But that does not mean that Jim Collins’ conclusions are irrelevant. Instead, the study of the reinvention dynamics spells out the underlying causes of some of the principles he has developed. Insights about those underlying causes will shed further light on how to pursue Great by Choice. Ironically, the journey begins with giving up profit-making incumbent products to pursue a loss-making alternative. Let’s look into it further.
- Examples of Great by Choice companies
- Great by Choice out of reinvention begins the Journey at Loss
- Scaling up challenges in Great by Choice options
- Turning loss-making beginning into profit demands a disciplined approach
- Great by Choice faces a decision-making dilemma
- Great by Choice faces sustaining challenges
- Technology plays a vital role in building and destroying 10X performance
Questions from the example 10X companies
10x refers to the appreciation of stock price by a factor of 10 over a certain period, say ten years. Hence, Apple and Tesla are great examples. Similarly, once Intel, Microsoft, and Sony were Great by Choice examples.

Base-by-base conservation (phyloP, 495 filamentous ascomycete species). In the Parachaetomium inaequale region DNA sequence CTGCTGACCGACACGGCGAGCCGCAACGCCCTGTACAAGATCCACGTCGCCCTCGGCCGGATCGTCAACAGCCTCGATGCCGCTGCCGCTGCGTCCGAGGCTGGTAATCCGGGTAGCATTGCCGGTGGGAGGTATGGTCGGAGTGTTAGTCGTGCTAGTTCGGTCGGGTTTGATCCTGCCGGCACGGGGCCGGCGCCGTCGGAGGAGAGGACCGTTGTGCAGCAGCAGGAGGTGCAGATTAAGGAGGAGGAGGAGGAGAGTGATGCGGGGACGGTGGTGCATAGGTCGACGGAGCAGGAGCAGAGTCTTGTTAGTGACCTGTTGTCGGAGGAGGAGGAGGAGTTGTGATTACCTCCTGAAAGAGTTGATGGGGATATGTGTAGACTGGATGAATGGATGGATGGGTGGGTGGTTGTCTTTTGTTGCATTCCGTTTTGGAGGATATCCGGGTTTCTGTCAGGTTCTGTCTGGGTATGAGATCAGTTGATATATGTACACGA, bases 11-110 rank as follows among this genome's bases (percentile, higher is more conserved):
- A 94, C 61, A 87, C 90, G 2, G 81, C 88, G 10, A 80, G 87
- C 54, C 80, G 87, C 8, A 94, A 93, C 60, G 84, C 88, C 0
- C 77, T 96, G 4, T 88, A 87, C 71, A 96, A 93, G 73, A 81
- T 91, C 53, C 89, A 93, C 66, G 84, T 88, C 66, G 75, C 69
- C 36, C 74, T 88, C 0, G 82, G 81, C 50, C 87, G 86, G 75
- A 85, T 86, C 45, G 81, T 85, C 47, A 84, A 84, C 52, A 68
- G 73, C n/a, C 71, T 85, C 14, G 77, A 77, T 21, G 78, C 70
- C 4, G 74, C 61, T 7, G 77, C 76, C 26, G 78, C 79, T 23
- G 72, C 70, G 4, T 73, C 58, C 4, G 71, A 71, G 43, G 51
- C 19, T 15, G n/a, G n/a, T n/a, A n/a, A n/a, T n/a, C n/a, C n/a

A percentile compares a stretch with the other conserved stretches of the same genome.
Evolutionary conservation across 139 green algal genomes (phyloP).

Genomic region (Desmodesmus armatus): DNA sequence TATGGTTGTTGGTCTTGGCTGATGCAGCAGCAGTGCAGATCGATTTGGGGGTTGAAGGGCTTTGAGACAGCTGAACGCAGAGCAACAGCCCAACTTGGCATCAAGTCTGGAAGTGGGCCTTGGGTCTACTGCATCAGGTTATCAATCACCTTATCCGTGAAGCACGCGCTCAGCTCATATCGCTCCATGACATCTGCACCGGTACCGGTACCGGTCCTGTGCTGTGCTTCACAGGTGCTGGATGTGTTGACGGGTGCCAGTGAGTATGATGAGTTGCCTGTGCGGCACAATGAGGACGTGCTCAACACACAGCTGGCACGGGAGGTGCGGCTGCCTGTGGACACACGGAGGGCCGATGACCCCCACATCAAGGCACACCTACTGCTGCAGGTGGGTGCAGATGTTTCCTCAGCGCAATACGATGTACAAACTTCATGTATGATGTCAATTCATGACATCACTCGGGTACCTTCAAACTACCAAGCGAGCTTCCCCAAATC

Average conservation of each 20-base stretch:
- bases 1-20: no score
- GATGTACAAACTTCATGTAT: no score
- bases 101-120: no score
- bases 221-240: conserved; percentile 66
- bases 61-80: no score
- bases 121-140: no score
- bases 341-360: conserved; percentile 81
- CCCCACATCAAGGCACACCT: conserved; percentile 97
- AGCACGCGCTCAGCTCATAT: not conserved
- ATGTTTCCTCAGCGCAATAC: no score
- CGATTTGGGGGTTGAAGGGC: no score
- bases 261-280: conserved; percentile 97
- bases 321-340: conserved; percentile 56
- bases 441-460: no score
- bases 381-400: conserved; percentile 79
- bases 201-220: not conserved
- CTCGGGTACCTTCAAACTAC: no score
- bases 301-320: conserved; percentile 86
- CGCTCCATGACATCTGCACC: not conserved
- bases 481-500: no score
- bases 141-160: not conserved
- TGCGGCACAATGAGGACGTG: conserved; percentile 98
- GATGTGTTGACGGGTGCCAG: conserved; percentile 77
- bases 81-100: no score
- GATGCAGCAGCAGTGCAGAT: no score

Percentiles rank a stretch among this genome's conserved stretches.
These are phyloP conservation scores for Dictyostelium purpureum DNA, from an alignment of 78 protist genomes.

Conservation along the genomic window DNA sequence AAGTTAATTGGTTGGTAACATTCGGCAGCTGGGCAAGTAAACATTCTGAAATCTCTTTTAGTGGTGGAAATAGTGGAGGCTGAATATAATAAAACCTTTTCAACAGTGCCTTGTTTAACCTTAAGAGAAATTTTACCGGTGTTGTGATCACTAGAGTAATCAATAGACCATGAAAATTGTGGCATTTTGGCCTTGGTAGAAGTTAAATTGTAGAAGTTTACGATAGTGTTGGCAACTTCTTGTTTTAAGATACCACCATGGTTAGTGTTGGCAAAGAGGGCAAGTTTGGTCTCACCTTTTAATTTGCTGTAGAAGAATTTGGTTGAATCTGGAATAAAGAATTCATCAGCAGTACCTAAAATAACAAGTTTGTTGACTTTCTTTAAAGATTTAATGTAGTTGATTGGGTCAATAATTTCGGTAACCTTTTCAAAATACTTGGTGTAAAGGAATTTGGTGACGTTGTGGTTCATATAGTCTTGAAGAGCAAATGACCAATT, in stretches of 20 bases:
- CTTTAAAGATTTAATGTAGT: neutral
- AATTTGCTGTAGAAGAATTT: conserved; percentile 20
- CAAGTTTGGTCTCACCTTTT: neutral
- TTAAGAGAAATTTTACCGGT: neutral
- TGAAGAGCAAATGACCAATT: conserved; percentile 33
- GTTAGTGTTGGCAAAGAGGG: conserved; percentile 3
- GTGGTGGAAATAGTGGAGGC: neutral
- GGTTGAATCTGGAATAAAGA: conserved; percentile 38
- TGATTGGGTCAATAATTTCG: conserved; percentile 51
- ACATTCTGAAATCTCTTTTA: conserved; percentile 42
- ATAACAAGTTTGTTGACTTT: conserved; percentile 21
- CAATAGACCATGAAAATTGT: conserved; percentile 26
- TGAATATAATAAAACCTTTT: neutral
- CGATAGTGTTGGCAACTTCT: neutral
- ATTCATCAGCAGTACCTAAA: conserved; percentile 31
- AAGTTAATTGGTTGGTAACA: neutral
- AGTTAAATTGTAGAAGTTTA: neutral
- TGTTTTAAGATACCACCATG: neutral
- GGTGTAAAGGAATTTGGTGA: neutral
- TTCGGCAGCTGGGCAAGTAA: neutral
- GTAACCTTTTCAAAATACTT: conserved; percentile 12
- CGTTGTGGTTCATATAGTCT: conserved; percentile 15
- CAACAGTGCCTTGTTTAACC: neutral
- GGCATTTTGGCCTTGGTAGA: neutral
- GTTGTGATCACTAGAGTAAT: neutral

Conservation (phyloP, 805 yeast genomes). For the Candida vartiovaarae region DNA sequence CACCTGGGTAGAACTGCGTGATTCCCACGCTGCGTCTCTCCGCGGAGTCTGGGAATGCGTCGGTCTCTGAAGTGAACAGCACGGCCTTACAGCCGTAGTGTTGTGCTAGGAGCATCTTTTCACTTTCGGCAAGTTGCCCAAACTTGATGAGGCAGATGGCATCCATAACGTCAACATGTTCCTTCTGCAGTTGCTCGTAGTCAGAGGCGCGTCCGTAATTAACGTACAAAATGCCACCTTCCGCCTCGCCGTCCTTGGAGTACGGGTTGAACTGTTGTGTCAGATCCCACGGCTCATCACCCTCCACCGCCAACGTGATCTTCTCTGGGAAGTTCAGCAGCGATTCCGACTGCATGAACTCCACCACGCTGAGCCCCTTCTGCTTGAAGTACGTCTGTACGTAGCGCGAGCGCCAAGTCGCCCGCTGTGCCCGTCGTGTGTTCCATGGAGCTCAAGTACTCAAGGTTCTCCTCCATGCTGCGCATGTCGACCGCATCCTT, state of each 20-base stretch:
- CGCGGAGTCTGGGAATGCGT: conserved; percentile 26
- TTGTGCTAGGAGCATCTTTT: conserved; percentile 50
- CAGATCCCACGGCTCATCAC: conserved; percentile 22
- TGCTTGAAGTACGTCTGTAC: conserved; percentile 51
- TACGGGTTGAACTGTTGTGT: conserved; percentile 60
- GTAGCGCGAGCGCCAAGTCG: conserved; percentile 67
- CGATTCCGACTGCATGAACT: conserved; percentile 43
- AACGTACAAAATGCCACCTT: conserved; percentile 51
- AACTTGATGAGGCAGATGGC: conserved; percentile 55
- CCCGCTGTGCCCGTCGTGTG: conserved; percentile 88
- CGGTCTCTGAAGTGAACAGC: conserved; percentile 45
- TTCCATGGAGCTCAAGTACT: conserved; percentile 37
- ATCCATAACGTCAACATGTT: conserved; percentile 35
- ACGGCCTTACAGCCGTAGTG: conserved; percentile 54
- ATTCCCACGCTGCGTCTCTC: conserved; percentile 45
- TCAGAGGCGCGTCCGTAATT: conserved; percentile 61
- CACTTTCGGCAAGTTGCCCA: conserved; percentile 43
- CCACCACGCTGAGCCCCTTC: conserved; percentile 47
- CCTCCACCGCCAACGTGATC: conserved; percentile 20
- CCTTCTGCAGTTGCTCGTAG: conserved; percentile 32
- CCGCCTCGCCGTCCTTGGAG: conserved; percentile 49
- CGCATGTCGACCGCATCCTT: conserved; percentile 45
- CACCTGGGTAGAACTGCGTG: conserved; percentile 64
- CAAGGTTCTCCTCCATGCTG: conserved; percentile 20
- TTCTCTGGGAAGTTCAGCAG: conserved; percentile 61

Over the last ten years, from 2012-to 2022, Tesla’s stock price appreciated from less than $6 to over $1000. Similarly, Apple’s stock price rose from $15 to $175. In a specific decade, Intel and Microsoft also experienced similar performance. But why did Tesla’s stock price remain virtually stagnant from 2010-to 2019? Upon showing 10X performance, why was Apple on the verge of facing bankruptcy? Similarly, upon appreciating from $0.37 in 1991 to $72 in 2000, why is Intel’s stock virtually stuck? Such a reality indicates that the same company, for a certain period, showing 10x performance is failing to keep continuing. Hence, some of the principles Jim Collins have come up with do not explain the turbulence performance of once role models of Great by Choice companies.
Great by Choice out of reinvention begins the Journey at Loss